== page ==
• Short term:
    • Push legislators to consider a future tariff exemption for Constellation’s Mexican beers given this portfolio resulted from acquisitions by a U.S. based brand that created more U.S. based jobs
    • Partner with Molson-Coors, which recently signed an import deal to distribute Mexican-made Sol beer in the U.S., to place consolidated pressure on those legislators
  • Medium term:
    • Reinstate joint venture agreements within Mexico, like Constellation used to have with Modelo prior to 2013.[13] These partnerships would allow Constellation to prepare for tariffs by removing some production cost burden from its balance sheets
    • Preemptively shift glass production for one of its Mexican beer lines (i.e. Corona or Modelo or Pacifico) to the U.S. to help prepare the company and decrease the learning curve if the supply chain does need to change
  • Long term:
    • Double down on acquisitions. In its 2018 FY Q2 investor presentation, the company outlines targeted M&A as a priority.[14] To mitigate the risk facing their Mexican beer portfolio, Constellation should look at investing further in craft beer, a trend-forward category growing at 5%[15]

What Next?

Constellation is methodically preparing to protect their bottom line as they wait to see how international trade agreement changes play out under President Trump. Given this approach, I was surprised to find that they are simultaneously investing in Mexico, funneling over $2B into plant/brewery expansions.[16]

Does this make sense? What will they do with their Mexican work force if tariffs do occur – especially given the labor force will need to be cut should elements of the Constellation Brands supply chain shift to the U.S.?

(Word count: 779)

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[1] “Constellation Brands Inc. (STZ, U.S.: NYSE),” http://quotes.wsj.com/STZ/advanced-chart, accessed November 13, 2017.

[2] Ibid.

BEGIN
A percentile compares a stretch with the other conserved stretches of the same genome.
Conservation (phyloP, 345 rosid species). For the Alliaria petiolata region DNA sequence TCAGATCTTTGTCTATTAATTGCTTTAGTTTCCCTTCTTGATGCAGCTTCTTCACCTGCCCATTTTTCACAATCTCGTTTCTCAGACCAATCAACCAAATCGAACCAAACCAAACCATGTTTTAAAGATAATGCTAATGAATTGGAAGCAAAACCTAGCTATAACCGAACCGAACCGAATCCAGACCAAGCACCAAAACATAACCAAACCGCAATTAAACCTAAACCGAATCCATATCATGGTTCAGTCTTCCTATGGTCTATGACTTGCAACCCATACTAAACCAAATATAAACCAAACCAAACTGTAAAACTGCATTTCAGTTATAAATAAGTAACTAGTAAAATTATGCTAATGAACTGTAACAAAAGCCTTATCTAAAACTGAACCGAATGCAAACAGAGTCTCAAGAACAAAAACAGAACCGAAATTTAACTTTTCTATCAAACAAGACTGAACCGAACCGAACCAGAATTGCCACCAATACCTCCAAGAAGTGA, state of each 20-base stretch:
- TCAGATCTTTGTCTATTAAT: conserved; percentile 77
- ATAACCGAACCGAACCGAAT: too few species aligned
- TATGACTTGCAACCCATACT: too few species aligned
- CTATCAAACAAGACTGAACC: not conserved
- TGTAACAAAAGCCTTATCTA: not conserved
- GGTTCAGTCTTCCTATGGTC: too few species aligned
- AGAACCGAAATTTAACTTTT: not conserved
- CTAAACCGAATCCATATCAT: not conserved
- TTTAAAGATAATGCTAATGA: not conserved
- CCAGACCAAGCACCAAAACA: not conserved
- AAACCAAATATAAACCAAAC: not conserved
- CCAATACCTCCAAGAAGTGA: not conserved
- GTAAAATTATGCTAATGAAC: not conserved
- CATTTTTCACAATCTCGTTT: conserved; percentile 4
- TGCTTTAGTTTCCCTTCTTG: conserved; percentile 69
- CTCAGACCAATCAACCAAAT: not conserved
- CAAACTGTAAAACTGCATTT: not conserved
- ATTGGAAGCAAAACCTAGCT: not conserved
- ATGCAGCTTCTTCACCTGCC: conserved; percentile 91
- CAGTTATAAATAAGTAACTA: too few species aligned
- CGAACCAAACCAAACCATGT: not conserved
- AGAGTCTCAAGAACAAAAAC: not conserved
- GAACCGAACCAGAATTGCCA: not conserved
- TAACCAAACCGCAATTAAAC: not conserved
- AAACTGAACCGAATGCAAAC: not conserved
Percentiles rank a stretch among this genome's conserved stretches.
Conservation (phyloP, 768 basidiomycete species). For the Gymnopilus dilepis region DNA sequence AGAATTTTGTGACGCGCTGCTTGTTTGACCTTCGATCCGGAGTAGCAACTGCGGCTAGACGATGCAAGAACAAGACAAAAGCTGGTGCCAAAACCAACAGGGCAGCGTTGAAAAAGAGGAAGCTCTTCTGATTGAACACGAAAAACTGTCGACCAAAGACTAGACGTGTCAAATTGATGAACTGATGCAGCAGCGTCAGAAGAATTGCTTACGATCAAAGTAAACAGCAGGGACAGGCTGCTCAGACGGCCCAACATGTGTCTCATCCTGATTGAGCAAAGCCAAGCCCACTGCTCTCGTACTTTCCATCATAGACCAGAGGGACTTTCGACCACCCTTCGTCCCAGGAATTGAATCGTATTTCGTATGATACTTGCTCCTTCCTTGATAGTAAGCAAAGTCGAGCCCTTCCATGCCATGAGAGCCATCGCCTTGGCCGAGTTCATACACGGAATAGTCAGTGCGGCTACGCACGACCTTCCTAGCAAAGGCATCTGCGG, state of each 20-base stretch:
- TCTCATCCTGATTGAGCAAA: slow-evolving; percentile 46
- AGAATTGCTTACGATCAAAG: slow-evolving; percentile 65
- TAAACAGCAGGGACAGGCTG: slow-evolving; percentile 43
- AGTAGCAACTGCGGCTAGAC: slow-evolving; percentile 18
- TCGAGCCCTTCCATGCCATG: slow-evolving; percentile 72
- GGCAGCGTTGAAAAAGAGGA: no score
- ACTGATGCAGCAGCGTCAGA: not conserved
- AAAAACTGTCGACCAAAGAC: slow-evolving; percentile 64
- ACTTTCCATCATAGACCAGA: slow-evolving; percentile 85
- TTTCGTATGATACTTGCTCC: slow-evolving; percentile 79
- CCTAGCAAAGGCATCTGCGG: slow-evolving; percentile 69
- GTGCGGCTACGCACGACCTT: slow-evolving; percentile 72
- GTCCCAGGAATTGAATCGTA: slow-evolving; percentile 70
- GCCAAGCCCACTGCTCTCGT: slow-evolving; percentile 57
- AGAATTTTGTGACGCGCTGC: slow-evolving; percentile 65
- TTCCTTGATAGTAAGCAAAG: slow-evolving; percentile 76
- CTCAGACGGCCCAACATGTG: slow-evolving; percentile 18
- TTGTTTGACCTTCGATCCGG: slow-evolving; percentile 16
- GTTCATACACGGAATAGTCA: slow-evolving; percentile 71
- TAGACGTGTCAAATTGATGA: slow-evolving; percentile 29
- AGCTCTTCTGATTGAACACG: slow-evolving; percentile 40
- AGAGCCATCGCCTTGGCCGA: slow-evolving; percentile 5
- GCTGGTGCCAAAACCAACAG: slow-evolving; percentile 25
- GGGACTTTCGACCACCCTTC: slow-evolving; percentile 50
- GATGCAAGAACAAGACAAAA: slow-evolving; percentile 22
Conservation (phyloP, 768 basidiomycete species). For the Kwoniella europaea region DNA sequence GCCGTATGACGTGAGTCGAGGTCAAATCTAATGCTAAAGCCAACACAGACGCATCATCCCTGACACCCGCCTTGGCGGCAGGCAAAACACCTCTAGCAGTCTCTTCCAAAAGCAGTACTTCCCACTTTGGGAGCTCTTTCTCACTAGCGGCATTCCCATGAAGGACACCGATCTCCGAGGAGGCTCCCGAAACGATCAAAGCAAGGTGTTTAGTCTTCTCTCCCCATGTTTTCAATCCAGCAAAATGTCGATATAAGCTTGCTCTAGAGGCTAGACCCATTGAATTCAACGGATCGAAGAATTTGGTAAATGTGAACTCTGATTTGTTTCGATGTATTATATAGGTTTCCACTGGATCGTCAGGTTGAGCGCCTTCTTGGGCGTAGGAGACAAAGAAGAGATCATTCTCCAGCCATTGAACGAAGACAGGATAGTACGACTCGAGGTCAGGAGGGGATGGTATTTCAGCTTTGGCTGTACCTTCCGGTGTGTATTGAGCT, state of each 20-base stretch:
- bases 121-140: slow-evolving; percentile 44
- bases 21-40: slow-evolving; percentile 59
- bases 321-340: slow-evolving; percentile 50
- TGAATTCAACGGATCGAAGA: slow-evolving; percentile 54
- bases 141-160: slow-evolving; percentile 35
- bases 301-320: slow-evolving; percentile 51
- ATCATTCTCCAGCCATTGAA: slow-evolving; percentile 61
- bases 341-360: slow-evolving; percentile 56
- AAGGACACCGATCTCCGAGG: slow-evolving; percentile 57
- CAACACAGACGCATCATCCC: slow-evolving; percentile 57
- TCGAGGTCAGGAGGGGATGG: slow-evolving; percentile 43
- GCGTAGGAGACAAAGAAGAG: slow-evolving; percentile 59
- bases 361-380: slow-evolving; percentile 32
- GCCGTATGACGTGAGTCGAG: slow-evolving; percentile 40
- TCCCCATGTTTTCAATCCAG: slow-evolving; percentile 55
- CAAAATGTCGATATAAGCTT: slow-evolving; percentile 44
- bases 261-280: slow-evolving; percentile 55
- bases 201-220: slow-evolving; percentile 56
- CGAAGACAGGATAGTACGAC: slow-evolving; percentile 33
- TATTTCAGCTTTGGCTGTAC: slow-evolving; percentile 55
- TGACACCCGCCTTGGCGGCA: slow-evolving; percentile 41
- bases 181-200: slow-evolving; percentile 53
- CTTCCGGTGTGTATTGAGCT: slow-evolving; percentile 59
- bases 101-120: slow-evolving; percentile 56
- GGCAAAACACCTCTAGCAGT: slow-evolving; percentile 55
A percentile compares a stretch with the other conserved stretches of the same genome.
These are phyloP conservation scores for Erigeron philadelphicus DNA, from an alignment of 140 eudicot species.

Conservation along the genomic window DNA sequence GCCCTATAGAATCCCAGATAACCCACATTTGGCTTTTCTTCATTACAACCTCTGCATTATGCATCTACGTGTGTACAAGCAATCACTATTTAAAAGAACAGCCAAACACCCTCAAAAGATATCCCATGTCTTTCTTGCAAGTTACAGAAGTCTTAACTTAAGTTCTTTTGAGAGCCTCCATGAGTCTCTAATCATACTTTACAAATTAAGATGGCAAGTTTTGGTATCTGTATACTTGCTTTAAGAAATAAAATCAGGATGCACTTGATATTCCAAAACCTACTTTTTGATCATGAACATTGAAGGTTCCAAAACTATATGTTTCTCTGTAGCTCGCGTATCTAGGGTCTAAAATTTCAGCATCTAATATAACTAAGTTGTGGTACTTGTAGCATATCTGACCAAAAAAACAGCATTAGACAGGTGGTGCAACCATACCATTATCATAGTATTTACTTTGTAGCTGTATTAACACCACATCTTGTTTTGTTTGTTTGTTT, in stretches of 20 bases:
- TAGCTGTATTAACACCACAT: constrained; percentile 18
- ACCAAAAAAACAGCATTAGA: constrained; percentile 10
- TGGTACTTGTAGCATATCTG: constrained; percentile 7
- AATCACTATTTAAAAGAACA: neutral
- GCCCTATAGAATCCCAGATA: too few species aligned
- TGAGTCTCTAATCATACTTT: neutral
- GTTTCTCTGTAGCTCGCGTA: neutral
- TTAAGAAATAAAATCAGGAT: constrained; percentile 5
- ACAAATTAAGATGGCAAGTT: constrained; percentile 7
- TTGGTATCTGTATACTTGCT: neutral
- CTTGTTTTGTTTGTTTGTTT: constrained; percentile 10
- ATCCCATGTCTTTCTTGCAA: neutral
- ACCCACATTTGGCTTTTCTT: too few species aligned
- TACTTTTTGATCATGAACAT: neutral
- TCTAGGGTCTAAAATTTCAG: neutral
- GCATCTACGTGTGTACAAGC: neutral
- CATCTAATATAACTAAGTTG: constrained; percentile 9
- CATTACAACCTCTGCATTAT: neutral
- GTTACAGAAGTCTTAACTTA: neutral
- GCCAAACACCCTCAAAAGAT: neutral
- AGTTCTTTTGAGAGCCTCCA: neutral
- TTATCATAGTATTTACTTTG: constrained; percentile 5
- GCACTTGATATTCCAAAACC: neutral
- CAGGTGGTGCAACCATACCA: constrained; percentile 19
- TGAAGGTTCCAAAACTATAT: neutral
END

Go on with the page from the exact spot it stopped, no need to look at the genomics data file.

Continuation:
[3] Matt Egan, “Corona has a Trump-Mexico Problem,” CNN Money, January 17, 2017, [http://money.cnn.com/2017/01/17/investing/corona-trump-constellation-brands/index.html], accessed November 13, 2017.

[4] Constellation Brands, “Our Heritage,” http://www.cbrands.com/about-us/our-heritage, accessed November 13, 2017.

[5] Laura Berman, “Constellation Brands Sells Off As Investors Brace for Trade Turbulence,” The Street, November 9, 2016, [https://www.thestreet.com/story/13886931/1/constellation-brands-sells-off-as-investors-brace-for-trade-turbulence-with-mexico.html], accessed November 13, 2017.

[6] Rob Sands, CEO, remarks made on Constellation Brands Q3 FY 2017 Earnings Call, January 5 2017. From transcript provided by Seeking Alpha, https://seekingalpha.com/article/4034667-constellation-brands-stz-ceo-robert-sands-q3-2017-results-earnings-call-transcript, accessed November 2017.

[7] “Map: This Is How Your Corona Is Made,” January 30, 2017, Vinepair, https://vinepair.com/articles/how-corona-is-made-map-nafta/, accessed November 13, 2017.

[8] Sands, remarks made on Constellation Brands Q3 FY 2017 Earnings Call.

[9] Vinepair, “This Is How Your Corona Is Made.”

[10] Egan, “Corona Has a Trump-Mexico Problem,” CNN Money.

[11] David Klein, interview by Kelly Evans and Bill Griffeth, CNBC Closing Bell, CNBC, May 5, 2017, https://www.cnbc.com/video/2017/05/05/constellation-brands-cfo-we-did-a-lot-of-work-on-effect-of-a-bat-on-our-business.html, accessed November 13, 2017.

[12] Rob Sands, CEO, remarks made on Constellation Brands Q4 FY 2017 Earnings Call, April 6 2017. From transcript provided by Seeking Alpha, https://seekingalpha.com/article/4060920-constellation-brands-stz-ceo-robert-sands-q4-2017-results-earnings-call-transcript, accessed November 2017.

[13] Constellation Brands, “Our Heritage,” accessed November 13, 2017.

[14] Constellation Brands, STZ Investor Presentation Q2 FY 2018, p 61, October 5, 2017, http://www.cbrands.com/investors/events-presentations, accessed November 13, 2017.